Plants are a source of phytoestrogens that have a weaker effect than estrogens produced by the body, or Xenoestrogens, yet they still bind to receptor sites. As phytoestrogens bind, receptors become less available for stronger estrogens which can protect from excess. This is a good thing, as some breast cancers thrive on excessive estrogen.
I encourage you to know your body, cycle, yoni, and breasts via your own care filled investigation. Then the validity of the changes that take place are through your experience. Pay particular attention to both the gross and the subtle and stay at home on the inside.
Here are a few key ways to support your breast health
Make and Enjoy Pomegranate Breast Oil
Pomegranate oil is rich in compounds that help prevent breast cancer. You can make the oil at home by mixing one cup 1/4 cup chopped pomegranate rind with four cups of water, then cooking this down to about 1 cup. Next, add a cup of mustard oil and simmer until all the water is evaporated. Strain out the pomegranate peel, and then use to treat yourself to a weekly or daily breast massage.
Choose Your Food Wisely
Increase your intake of phytoestrogens and carotenes. Soy products and herbs like Red Clover are high in phytoestrogens; dark leafy greens are high in carotenes. Cabbage family plants, grains, beans, and legumes are all of benefit; Selenium, found in allium family plants and mushrooms are too. Enjoy raw fruits and seeds that increase the presence of Vitamin C, E, and D.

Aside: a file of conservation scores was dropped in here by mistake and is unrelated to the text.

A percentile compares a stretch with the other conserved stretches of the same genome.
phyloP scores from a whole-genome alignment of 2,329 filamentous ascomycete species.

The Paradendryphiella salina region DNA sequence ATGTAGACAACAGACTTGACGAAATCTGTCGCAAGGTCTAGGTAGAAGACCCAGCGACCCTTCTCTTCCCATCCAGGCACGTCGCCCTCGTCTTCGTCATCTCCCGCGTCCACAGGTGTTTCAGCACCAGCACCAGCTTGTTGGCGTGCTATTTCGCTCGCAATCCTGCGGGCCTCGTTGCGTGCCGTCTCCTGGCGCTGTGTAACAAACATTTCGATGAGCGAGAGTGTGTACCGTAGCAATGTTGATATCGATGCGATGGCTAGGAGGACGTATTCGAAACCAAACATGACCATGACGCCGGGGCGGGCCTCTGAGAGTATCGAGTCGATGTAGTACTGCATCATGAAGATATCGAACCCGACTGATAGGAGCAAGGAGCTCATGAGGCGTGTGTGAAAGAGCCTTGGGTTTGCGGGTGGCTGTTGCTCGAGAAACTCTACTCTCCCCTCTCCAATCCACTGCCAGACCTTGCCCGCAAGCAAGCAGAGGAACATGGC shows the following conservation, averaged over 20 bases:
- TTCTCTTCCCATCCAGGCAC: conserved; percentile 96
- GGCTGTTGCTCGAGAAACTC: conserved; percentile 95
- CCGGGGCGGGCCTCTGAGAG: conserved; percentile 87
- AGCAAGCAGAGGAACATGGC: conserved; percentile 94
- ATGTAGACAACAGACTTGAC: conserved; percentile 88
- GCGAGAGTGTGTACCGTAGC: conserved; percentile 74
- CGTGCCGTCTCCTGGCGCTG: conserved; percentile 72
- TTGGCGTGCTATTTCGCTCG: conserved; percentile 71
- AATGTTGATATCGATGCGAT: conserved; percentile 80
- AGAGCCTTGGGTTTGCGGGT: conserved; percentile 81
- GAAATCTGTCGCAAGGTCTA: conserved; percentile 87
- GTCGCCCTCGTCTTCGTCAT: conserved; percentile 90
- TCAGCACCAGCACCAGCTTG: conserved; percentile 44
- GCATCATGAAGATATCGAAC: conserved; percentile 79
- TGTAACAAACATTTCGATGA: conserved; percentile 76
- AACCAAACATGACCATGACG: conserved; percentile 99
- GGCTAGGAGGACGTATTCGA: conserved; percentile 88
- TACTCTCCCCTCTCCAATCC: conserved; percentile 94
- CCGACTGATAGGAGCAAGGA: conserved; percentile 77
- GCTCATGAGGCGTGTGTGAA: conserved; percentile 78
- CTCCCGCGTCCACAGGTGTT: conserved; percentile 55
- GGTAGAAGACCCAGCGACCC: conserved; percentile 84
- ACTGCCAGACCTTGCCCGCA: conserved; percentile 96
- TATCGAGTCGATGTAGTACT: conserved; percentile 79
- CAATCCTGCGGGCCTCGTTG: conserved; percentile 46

Keep your circulation and the fluids moving in your body through regular exercise; don’t get too stagnant! And meet herbal allies of the lymph system: Burdock, Sheep Sorrell, Red Clover, and Wild Indigo. Burdock makes a wonderful broth for soups and stews with its earthy rich flavor.
Support Your liver
There are a few herbal allies for the liver system. Perhaps you know them, just in a different light. Some call them “weeds”. Thistle, Dandelion, Yellowdock, Tumeric, Fennel, and Oregon Graperoot. In the spring we are gifted from the earth a free liver cleanse... don't hesitate to eat the spring greens!
Eat flax seed, ground up. The seeds are high in omega 6 fatty acids and lignins, which correspond to lower breast cancer rates.
At least once a week thoroughly examine your breasts and massage them with oils of Dandelion or Red Clover more regularly than that…say five times a week. For the examination cup your hands over your breasts and circulate clockwise 25 times, then counterclockwise, and back again clockwise. This gives you an opportunity to notice changes, and it feels great!
Learn More with These Breast Care Resources
Breast Cancer? Breast Health! By Susun Weed
Holistic Anatomy, By Pip Waller
The Gift of Healing Herbs, By Robin Rose Bennett
Julie MacAdam is a creative artist, yoga teacher, body worker, and lover of the earth. She is founder of Medicinal Changes, through which she offers herbal medicine and consultations as well as bodymind practices.
If you plan to start an herbal regime or are looking for more information on the herbs and their uses, please contact a local trusted herbalist or Medicinal Changes for a phone consultation.